It is well established that the body can only adapt to the load placed upon it. That being said, considering the dangers associated with balance training on bosu or swiss balls, it would not only be a very poor decision, but it would be impossible to handle a maximal load while simultaneously balancing on an unstable surface. Without handling maximal loads, the ability to gain any meaningful amount of strength is forfeited which inevitably leads to a decline in maximal strength, rate of force development (RFD), strength-endurance, and makes getting injured significantly more likely. Take a look at this article for more information on why incorporating maximal loading into your training routine is a necessity.
To take the spotlight off of athletes and focus onto the general public, how often do you find yourself on an unstable surface? Unless you’re in the circus (which would be pretty damn cool), you probably can’t remember the last time you found yourself wobbling around on a surface resembling a bosu ball in everyday life. On the other hand, when was the last time you had to bend over and pick something up? On the same token, when was the last time you had to store something away in a shelf above your head? The point I am trying to make is this: many people think that “functional” training includes balancing on one foot while doing a bicep curl in one hand and twirling a kettlebell upside down in the other, when in reality that’s not functional at all.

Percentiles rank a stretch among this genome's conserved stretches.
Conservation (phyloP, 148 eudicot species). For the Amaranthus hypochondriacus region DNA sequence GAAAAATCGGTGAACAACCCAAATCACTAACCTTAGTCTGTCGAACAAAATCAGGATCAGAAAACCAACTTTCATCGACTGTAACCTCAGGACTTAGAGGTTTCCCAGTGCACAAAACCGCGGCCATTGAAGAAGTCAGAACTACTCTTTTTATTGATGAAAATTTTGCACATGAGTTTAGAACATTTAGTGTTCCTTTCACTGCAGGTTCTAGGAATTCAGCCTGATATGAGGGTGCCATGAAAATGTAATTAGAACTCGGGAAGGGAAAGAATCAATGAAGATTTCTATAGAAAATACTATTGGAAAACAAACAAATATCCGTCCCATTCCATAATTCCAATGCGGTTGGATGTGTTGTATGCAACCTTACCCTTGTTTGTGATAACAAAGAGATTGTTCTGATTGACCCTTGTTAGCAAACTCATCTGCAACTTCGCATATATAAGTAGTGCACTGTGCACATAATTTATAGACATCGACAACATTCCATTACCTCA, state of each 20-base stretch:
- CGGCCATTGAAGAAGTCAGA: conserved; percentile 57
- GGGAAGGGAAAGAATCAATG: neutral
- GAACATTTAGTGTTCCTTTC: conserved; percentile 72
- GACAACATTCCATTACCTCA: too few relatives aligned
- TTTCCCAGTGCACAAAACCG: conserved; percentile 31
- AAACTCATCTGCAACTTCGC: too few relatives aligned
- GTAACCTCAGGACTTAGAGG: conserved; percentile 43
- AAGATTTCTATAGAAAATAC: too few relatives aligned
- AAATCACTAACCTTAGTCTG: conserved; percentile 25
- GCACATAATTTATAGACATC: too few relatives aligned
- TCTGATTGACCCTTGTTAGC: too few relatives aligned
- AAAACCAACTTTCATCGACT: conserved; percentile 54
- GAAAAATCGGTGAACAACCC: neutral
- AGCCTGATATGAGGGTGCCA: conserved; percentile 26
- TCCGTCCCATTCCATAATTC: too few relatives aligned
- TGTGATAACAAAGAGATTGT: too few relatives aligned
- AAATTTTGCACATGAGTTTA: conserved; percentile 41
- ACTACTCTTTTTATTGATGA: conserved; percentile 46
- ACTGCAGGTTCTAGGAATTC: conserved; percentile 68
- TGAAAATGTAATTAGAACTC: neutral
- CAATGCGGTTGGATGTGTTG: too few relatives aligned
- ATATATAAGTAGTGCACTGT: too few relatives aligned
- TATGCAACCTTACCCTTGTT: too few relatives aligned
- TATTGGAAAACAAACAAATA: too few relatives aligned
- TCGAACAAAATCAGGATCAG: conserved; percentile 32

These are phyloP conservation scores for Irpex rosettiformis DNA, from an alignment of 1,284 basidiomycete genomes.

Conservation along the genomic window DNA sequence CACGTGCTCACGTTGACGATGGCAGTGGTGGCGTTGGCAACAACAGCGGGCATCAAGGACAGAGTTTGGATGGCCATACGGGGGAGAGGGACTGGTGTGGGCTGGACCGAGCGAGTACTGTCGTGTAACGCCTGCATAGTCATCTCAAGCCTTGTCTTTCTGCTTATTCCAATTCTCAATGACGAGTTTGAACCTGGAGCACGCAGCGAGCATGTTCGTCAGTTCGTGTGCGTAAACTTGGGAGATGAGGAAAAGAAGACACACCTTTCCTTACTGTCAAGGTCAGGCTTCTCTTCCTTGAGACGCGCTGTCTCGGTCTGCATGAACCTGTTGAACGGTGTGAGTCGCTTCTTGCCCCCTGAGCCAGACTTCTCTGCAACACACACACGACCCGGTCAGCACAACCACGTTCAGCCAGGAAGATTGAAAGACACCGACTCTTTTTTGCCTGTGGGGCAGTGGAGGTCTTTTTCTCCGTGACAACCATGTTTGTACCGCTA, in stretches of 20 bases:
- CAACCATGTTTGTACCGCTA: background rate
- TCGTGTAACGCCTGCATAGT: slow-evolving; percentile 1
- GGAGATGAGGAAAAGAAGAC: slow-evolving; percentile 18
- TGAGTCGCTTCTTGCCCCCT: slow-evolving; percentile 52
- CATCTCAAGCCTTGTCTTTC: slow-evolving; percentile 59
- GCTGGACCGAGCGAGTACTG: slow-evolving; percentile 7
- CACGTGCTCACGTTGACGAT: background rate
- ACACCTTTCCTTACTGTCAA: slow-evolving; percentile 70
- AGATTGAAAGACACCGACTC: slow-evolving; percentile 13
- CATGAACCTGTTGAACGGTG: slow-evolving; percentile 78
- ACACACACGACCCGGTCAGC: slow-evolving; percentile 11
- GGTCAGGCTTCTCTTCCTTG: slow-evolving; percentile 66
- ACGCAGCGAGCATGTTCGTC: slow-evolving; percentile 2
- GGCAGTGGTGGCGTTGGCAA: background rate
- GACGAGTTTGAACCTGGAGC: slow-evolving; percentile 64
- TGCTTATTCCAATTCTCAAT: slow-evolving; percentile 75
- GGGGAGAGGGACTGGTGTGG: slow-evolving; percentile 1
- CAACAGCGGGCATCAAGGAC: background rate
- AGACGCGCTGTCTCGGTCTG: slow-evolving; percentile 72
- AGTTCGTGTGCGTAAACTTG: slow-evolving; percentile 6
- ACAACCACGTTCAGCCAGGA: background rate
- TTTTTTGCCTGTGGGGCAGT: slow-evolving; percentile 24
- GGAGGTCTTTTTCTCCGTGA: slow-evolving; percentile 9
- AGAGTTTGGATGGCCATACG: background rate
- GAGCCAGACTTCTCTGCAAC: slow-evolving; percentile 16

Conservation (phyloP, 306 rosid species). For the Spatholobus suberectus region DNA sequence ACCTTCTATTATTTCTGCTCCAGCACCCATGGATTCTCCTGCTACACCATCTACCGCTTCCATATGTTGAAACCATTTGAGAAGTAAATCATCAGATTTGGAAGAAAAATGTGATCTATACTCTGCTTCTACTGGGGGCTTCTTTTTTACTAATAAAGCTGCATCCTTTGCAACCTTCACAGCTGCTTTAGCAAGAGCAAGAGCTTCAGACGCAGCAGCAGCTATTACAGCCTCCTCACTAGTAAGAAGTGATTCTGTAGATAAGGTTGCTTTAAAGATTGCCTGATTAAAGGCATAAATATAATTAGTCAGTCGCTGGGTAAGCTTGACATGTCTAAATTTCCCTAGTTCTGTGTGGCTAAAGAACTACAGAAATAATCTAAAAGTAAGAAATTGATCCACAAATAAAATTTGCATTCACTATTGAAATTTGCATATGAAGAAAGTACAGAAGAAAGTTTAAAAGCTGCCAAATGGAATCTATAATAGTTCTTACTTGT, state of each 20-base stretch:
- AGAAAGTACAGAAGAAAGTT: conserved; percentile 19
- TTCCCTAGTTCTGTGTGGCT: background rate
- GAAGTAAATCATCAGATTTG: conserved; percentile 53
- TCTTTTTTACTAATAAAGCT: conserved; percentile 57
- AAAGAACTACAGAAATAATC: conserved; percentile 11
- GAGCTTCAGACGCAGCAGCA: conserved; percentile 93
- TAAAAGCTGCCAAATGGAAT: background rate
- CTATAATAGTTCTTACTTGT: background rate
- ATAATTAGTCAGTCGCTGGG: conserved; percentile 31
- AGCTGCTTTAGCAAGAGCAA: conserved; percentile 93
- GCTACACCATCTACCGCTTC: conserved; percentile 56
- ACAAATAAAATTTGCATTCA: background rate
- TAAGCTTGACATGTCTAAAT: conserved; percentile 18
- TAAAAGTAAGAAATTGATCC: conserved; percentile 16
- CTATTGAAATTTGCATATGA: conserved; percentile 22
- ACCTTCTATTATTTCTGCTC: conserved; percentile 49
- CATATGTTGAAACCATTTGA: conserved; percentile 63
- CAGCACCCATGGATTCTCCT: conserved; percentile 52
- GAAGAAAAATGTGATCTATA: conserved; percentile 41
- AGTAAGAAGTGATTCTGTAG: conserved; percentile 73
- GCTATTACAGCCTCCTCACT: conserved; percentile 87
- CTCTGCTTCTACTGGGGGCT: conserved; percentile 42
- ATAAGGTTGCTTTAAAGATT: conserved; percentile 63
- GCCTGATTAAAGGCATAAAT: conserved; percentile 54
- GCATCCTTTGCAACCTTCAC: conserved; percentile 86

Shouldn’t functional balance training improve your function in everyday life? If yes, wouldn’t performing full body compound movements such as Squats, Deadlifts, and Overhead Press’s be significantly more beneficial?